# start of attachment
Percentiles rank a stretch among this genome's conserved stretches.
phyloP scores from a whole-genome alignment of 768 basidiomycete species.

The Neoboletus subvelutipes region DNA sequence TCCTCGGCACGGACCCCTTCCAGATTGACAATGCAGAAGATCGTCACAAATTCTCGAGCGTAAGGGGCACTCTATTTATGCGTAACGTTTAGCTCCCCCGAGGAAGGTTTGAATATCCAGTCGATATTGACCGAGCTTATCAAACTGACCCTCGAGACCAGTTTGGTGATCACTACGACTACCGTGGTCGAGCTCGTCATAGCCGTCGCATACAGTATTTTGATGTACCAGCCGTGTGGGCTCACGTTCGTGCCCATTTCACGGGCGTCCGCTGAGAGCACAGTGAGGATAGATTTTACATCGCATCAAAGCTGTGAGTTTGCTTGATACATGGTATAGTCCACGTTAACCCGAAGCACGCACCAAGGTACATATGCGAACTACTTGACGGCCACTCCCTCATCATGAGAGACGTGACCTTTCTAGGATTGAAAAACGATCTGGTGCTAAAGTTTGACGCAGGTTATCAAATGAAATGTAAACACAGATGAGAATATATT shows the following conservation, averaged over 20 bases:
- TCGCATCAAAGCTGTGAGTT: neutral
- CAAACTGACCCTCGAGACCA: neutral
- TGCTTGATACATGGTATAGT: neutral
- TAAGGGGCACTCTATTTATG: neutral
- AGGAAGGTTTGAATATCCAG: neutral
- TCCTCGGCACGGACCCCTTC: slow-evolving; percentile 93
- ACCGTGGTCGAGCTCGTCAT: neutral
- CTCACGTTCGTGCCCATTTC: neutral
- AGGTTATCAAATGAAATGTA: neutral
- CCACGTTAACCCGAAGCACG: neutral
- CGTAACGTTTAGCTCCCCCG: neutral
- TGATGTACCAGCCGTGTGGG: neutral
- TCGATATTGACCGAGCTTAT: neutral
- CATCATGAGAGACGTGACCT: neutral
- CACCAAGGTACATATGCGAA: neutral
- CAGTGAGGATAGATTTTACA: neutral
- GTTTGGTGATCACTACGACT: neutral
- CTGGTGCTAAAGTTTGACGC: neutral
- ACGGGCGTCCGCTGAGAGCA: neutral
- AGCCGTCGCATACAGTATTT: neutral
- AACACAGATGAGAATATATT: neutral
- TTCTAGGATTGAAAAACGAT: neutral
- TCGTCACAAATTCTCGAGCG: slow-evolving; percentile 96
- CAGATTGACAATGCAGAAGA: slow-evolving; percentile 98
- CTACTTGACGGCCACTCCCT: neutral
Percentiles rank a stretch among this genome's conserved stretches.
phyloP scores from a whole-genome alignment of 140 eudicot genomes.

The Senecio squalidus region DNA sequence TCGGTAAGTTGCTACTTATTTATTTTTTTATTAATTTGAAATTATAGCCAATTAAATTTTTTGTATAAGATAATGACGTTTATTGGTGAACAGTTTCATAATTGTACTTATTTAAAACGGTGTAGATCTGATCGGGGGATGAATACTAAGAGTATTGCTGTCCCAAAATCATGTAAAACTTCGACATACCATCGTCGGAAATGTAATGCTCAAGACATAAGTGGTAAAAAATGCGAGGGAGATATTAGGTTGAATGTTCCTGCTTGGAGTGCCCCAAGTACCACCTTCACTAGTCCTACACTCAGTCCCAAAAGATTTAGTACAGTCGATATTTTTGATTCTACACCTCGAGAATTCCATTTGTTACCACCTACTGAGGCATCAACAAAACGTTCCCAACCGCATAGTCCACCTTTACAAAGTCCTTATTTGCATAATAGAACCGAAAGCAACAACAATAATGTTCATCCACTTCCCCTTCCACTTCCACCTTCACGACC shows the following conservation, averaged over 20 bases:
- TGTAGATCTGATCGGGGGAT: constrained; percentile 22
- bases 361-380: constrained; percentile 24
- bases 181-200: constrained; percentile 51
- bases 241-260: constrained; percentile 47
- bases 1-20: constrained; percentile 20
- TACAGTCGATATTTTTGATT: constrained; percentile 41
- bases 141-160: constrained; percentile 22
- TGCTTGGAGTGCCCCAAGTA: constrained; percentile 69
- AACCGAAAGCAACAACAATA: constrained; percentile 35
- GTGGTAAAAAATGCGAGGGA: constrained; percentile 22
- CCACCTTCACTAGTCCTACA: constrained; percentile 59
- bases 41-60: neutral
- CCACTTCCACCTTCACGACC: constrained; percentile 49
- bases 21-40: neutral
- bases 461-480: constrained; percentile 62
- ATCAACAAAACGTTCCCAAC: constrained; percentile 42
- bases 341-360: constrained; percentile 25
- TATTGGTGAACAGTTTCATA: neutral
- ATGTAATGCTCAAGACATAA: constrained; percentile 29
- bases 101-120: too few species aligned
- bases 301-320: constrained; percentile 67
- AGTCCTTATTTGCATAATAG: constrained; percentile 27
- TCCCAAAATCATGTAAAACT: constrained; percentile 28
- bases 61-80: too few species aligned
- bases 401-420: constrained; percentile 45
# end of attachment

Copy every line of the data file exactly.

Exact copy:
Percentiles rank a stretch among this genome's conserved stretches.
phyloP scores from a whole-genome alignment of 768 basidiomycete species.

The Neoboletus subvelutipes region DNA sequence TCCTCGGCACGGACCCCTTCCAGATTGACAATGCAGAAGATCGTCACAAATTCTCGAGCGTAAGGGGCACTCTATTTATGCGTAACGTTTAGCTCCCCCGAGGAAGGTTTGAATATCCAGTCGATATTGACCGAGCTTATCAAACTGACCCTCGAGACCAGTTTGGTGATCACTACGACTACCGTGGTCGAGCTCGTCATAGCCGTCGCATACAGTATTTTGATGTACCAGCCGTGTGGGCTCACGTTCGTGCCCATTTCACGGGCGTCCGCTGAGAGCACAGTGAGGATAGATTTTACATCGCATCAAAGCTGTGAGTTTGCTTGATACATGGTATAGTCCACGTTAACCCGAAGCACGCACCAAGGTACATATGCGAACTACTTGACGGCCACTCCCTCATCATGAGAGACGTGACCTTTCTAGGATTGAAAAACGATCTGGTGCTAAAGTTTGACGCAGGTTATCAAATGAAATGTAAACACAGATGAGAATATATT shows the following conservation, averaged over 20 bases:
- TCGCATCAAAGCTGTGAGTT: neutral
- CAAACTGACCCTCGAGACCA: neutral
- TGCTTGATACATGGTATAGT: neutral
- TAAGGGGCACTCTATTTATG: neutral
- AGGAAGGTTTGAATATCCAG: neutral
- TCCTCGGCACGGACCCCTTC: slow-evolving; percentile 93
- ACCGTGGTCGAGCTCGTCAT: neutral
- CTCACGTTCGTGCCCATTTC: neutral
- AGGTTATCAAATGAAATGTA: neutral
- CCACGTTAACCCGAAGCACG: neutral
- CGTAACGTTTAGCTCCCCCG: neutral
- TGATGTACCAGCCGTGTGGG: neutral
- TCGATATTGACCGAGCTTAT: neutral
- CATCATGAGAGACGTGACCT: neutral
- CACCAAGGTACATATGCGAA: neutral
- CAGTGAGGATAGATTTTACA: neutral
- GTTTGGTGATCACTACGACT: neutral
- CTGGTGCTAAAGTTTGACGC: neutral
- ACGGGCGTCCGCTGAGAGCA: neutral
- AGCCGTCGCATACAGTATTT: neutral
- AACACAGATGAGAATATATT: neutral
- TTCTAGGATTGAAAAACGAT: neutral
- TCGTCACAAATTCTCGAGCG: slow-evolving; percentile 96
- CAGATTGACAATGCAGAAGA: slow-evolving; percentile 98
- CTACTTGACGGCCACTCCCT: neutral
Percentiles rank a stretch among this genome's conserved stretches.
phyloP scores from a whole-genome alignment of 140 eudicot genomes.

The Senecio squalidus region DNA sequence TCGGTAAGTTGCTACTTATTTATTTTTTTATTAATTTGAAATTATAGCCAATTAAATTTTTTGTATAAGATAATGACGTTTATTGGTGAACAGTTTCATAATTGTACTTATTTAAAACGGTGTAGATCTGATCGGGGGATGAATACTAAGAGTATTGCTGTCCCAAAATCATGTAAAACTTCGACATACCATCGTCGGAAATGTAATGCTCAAGACATAAGTGGTAAAAAATGCGAGGGAGATATTAGGTTGAATGTTCCTGCTTGGAGTGCCCCAAGTACCACCTTCACTAGTCCTACACTCAGTCCCAAAAGATTTAGTACAGTCGATATTTTTGATTCTACACCTCGAGAATTCCATTTGTTACCACCTACTGAGGCATCAACAAAACGTTCCCAACCGCATAGTCCACCTTTACAAAGTCCTTATTTGCATAATAGAACCGAAAGCAACAACAATAATGTTCATCCACTTCCCCTTCCACTTCCACCTTCACGACC shows the following conservation, averaged over 20 bases:
- TGTAGATCTGATCGGGGGAT: constrained; percentile 22
- bases 361-380: constrained; percentile 24
- bases 181-200: constrained; percentile 51
- bases 241-260: constrained; percentile 47
- bases 1-20: constrained; percentile 20
- TACAGTCGATATTTTTGATT: constrained; percentile 41
- bases 141-160: constrained; percentile 22
- TGCTTGGAGTGCCCCAAGTA: constrained; percentile 69
- AACCGAAAGCAACAACAATA: constrained; percentile 35
- GTGGTAAAAAATGCGAGGGA: constrained; percentile 22
- CCACCTTCACTAGTCCTACA: constrained; percentile 59
- bases 41-60: neutral
- CCACTTCCACCTTCACGACC: constrained; percentile 49
- bases 21-40: neutral
- bases 461-480: constrained; percentile 62
- ATCAACAAAACGTTCCCAAC: constrained; percentile 42
- bases 341-360: constrained; percentile 25
- TATTGGTGAACAGTTTCATA: neutral
- ATGTAATGCTCAAGACATAA: constrained; percentile 29
- bases 101-120: too few species aligned
- bases 301-320: constrained; percentile 67
- AGTCCTTATTTGCATAATAG: constrained; percentile 27
- TCCCAAAATCATGTAAAACT: constrained; percentile 28
- bases 61-80: too few species aligned
- bases 401-420: constrained; percentile 45